By Gerard Braud
The NFL now has two strikes against it for throwing money at advocacy groups and causes as a way to make it appear they care about an issue. Is this corporate whitewashing?
It wasn’t until concussion issues became part of a high-profile lawsuit that the NFL began donating money to groups who could research concussions. They knew about concussions for a long time, but really did nothing about eliminating the risk.
It wasn’t until Ray Rice’s video of him punching his fiancé became public that the NFL began donating money to groups who advocate against domestic violence. They didn’t do it when other players were accused of domestic violence and they didn’t do it six months ago when the Rice case first emerged.
The only thing the NFL has freely donated to without it tied to a scandal is their October breast cancer awareness campaign. Although my cynical mind says this was done primarily as a way to embrace the highly lucrative female audience around the same time the NFL launched its apparel lines for females.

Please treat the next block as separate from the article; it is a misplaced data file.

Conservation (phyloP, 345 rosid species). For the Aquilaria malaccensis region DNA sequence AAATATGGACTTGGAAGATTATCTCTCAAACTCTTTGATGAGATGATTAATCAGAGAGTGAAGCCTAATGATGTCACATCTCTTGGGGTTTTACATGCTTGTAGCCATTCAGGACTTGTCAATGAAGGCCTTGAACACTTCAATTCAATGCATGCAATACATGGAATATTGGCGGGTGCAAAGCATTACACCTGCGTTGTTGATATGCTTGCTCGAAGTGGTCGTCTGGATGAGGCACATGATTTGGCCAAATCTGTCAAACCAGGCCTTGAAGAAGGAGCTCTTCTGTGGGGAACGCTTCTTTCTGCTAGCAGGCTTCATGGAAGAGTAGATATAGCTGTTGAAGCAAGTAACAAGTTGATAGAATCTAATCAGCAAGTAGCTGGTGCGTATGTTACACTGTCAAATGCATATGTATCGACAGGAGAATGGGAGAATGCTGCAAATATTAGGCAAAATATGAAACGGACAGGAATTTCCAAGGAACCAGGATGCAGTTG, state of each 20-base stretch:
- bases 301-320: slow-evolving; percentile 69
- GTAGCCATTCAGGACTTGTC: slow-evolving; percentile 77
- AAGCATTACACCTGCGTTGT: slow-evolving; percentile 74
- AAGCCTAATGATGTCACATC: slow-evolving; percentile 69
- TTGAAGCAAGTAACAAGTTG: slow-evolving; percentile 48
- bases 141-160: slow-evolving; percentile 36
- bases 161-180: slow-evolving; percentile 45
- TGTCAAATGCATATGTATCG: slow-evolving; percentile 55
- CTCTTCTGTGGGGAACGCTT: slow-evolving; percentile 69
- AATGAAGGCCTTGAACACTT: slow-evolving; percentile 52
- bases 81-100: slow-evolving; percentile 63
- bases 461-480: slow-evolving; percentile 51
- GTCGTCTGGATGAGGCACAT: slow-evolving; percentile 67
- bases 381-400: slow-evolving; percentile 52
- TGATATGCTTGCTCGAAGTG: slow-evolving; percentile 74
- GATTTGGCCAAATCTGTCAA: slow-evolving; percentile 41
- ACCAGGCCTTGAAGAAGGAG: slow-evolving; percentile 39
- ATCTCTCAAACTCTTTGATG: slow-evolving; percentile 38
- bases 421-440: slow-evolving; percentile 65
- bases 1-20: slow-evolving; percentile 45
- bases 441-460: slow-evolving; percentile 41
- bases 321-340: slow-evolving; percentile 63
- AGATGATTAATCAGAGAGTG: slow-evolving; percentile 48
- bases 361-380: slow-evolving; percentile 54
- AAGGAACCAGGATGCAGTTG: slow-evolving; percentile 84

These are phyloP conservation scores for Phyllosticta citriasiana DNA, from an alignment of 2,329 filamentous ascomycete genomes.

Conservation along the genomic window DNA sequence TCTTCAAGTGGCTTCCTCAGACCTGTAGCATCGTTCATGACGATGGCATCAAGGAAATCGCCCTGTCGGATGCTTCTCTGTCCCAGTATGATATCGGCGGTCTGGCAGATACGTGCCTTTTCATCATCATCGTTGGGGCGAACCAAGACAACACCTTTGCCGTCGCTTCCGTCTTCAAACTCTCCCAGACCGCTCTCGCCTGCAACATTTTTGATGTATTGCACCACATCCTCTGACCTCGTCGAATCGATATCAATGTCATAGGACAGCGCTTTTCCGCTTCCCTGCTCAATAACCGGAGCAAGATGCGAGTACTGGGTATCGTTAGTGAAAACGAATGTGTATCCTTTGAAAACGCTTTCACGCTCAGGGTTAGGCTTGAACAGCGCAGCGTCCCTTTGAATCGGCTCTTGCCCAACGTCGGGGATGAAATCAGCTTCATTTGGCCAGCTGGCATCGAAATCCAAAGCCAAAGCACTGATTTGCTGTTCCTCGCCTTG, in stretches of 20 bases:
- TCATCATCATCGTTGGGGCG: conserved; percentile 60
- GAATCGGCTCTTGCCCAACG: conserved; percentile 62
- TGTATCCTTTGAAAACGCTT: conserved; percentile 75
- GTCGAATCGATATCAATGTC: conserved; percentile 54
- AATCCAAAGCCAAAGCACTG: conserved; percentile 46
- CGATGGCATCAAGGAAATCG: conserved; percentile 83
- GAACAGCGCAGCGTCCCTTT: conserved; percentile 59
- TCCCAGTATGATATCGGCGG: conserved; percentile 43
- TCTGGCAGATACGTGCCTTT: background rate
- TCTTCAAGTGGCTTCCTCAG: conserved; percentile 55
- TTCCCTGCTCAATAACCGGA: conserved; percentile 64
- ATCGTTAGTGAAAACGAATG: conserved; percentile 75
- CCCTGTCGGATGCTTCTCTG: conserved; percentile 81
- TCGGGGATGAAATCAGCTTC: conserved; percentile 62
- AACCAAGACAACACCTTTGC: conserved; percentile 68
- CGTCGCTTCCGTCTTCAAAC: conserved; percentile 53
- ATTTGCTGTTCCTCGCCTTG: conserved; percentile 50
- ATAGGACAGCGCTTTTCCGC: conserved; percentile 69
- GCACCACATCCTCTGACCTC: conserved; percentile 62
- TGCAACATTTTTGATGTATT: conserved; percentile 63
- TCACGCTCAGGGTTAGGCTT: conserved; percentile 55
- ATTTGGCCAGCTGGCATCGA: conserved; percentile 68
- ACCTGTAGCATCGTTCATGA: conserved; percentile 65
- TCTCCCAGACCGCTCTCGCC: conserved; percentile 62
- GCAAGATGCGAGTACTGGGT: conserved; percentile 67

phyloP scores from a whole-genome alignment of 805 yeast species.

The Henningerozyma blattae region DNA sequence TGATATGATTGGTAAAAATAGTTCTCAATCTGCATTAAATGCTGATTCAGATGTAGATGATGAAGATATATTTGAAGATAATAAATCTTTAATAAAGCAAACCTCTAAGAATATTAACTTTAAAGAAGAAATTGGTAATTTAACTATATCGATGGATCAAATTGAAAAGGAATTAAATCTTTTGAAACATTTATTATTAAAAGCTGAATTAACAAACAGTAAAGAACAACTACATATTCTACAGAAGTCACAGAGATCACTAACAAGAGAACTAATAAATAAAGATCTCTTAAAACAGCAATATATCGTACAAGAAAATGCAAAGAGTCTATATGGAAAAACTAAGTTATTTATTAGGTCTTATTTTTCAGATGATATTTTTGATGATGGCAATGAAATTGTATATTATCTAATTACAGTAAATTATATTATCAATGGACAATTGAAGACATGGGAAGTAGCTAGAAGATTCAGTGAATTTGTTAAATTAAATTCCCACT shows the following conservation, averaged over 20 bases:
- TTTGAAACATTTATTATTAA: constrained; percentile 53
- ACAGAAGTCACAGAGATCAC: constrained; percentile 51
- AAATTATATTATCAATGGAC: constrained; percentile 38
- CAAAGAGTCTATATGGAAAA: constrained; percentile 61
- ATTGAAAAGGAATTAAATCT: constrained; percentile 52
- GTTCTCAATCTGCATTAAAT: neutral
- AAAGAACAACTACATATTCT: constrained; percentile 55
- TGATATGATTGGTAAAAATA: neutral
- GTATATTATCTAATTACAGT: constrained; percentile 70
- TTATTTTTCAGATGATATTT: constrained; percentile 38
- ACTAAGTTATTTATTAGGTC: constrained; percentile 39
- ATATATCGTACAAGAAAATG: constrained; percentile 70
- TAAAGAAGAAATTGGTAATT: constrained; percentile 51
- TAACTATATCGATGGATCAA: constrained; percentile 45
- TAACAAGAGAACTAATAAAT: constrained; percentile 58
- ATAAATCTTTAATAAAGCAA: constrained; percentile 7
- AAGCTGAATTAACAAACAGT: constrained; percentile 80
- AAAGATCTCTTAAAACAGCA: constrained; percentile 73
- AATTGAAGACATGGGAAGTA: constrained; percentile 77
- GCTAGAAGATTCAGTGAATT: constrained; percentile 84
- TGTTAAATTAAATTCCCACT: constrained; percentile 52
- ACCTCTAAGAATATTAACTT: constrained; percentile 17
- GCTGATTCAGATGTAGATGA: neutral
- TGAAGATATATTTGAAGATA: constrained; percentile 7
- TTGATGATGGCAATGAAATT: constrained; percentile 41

When I was a journalist covering GreenPeace campaigns, they used the term Greenwashing. Greenwashing was characterized as a company with a history of pollution contributing to an environmental cause, even though the pollution continued unabated. The cynical mind of GreenPeace didn’t hesitate to call out the diversion.
Is the NFL, in an attempt to divert attention from their crisis, guilty of whitewashing?
The rules of crisis management and crisis communications are the same as the rules of trust: Fool me once, shame on you. Fool me twice, shame on me.
It appears the NFL has two strikes clearly against them.